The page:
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The Street Return: Taylor Lindsey

A closer look at the most advanced prospect returned in the Huston Street trade.

Mark J. Rebilas-USA TODAY Sports

The best thing you can say about Taylor Lindsey's professional baseball career is that he had an outstanding 2013. Of course, one might read into that and think his 2014 has been sub par. They would be right. Last year in AA Lindsey slugged 17 HRs for the Arkansas Travelers. He had shown signs of that type of power before, but this was AA and over 500 at bats. It made him the top Angels prospect on most lists (the big fish in a small pond award) and even got him ranked as a top 100 prospect by Baseball America (#93). This year Lindsey got promoted to AAA, the hitters league of the PCL, and has not maintained that success. He has still been able to slug the ball hitting doubles and HRs, but many of his singles are gone so his batting average, OBP and SLG have suffered. However, he is not striking out more than he did before and he is actually drawing more walks. Perhaps he is only an adjustment away from a better looking triple slash line.

Since Lindsey was on all the Angels' top prospect lists there are plenty of prospect ranking sites to quite about him. Let us start with Baseball Prospectus who outlined his strengths and weaknesses:

Strengths: The hit tool could be plus; shows above-average bat speed; quick hands; can square velocity; can track off-speed; good gap pop; has athleticism to play a passable second base.

Weaknesses: Wide-base setup and leg movement can effect timing and balance; power potential is fringe-average at best; below-average run; below-average range; hands in the field are fringy; arm is average but not a weapon; has to hit.

One of the phrases some will use with Lindsey is that he "plays up his tools". He lacks a certain amount of athleticism that scouts would like to see in a player, but he works hard to make up for it with smarts and effort. David Eckstein was another player that played up his tools, but where Eckstein had baserunning savvy, Lindsey has his power. Chris Denorfia is another player that could be described that way and maybe Lindsey can be the second base version of Denorfia.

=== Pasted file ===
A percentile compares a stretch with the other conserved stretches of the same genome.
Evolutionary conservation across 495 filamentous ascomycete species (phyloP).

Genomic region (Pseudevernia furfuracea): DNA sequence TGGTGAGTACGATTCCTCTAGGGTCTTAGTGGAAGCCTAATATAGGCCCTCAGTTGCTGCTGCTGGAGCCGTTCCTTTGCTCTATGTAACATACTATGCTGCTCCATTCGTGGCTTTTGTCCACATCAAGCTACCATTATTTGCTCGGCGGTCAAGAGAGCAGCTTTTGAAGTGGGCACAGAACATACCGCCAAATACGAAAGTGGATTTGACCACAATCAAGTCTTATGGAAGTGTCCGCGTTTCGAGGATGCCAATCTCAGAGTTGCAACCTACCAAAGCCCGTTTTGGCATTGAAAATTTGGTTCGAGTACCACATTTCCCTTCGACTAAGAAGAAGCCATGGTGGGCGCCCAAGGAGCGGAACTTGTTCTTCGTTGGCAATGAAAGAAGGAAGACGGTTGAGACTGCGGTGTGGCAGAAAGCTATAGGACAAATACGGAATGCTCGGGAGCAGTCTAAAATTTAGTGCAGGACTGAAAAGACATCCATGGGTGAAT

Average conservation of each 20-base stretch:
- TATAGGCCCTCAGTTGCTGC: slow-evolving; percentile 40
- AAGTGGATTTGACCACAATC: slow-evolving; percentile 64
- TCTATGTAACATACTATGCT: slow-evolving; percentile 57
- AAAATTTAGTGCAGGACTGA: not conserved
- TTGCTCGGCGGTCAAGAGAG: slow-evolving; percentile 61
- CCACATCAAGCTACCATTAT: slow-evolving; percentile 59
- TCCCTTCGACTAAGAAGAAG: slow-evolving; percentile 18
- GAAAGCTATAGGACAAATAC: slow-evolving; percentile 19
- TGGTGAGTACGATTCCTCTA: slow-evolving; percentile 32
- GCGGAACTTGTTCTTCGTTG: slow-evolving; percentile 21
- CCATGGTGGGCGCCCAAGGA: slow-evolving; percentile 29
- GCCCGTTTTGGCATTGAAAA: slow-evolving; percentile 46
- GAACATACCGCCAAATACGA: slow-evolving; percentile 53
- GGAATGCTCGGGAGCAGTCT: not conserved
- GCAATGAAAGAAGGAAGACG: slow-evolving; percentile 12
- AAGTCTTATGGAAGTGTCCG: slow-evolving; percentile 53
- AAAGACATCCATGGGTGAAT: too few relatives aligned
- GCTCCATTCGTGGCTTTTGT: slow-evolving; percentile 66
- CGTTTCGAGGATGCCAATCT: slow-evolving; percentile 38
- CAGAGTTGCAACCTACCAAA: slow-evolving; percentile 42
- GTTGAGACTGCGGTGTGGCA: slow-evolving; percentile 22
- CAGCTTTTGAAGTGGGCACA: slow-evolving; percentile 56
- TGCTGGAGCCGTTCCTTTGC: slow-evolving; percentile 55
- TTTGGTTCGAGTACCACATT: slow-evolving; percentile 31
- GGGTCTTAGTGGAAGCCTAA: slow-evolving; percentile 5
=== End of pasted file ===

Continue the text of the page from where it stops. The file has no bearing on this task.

In the weaknesses section above the word fringy is used. ESPN's Keith Law also used that word when giving a brief description of Lindsey:

Taylor Lindsey is a natural hitter with a good swing, but he's a fringy defender at second, and he's barely using his lower half right now at the plate.

Another word that comes up a lot is average, such as when Fangraphs' Marc Hulet described Lindsey's prospects:

The Scouting Report: An offensive-minded second baseman, Lindsey saw his home run total jump from nine in both 2011 and 2012 to 17 last year in the Texas League. The Arizona native tweaked his approach at the plate to sacrifice some contact for the increased home run pop. Although he didn’t hit for as high of an average, his on-base percentage improved because he became more patient. He’ll likely never be anything special at the keystone but he should be an average defender.

The Career Outlook: Lindsey should be a slightly-above-average second baseman at the plate and average-ish on defence.

The talk about Lindsey turning to more power was a common theme's John Sickels also references it:

Appears to be emphasizing power over batting average, but he also drew more walks in ’13 and his overall rate of production was improved compared to 2012. Still looks like an Adam Kennedy/Todd Walker type second baseman, can be a regular but not a star.

Expect more on Lindsey from John Sickels in the coming days as he usually writes up reports for prospects involved in trades.

One thing that you might notice when you read these reports is that the descriptions do not read like a top prospect. As I mentioned earlier, he was a big fish in a small pond in the Angels farm system. They do not have the kind of prospects (like the Padres' Wisler, Hedges, Renfroe, Fried or even Liriano) that would normally top a system. He is just the best of what they do have due to his standout 2013 and his proximity to the major leagues.

That proximity to the majors puts him on the Padres' radar for 2015. The way he has hit this year points to him needing some more time in AAA to make adjustments and if things go well he can make a 2015 debut. Actually, even if they do not go perfect he should still debut next season in order to either get a taste of the majors, become an injury replacement or to challenge him. That will not be true of the other prospects in the deal, so Lindsey should stay fresher in your minds than the others. However, even if his debut is not in 2015, he will still just be 23 years old when that season finishes and younger than Jedd Gyorko was when he made his major league debut.

One last thing, make sure to use that "E" when typing Lindsey's name. The more common spelling has an "A".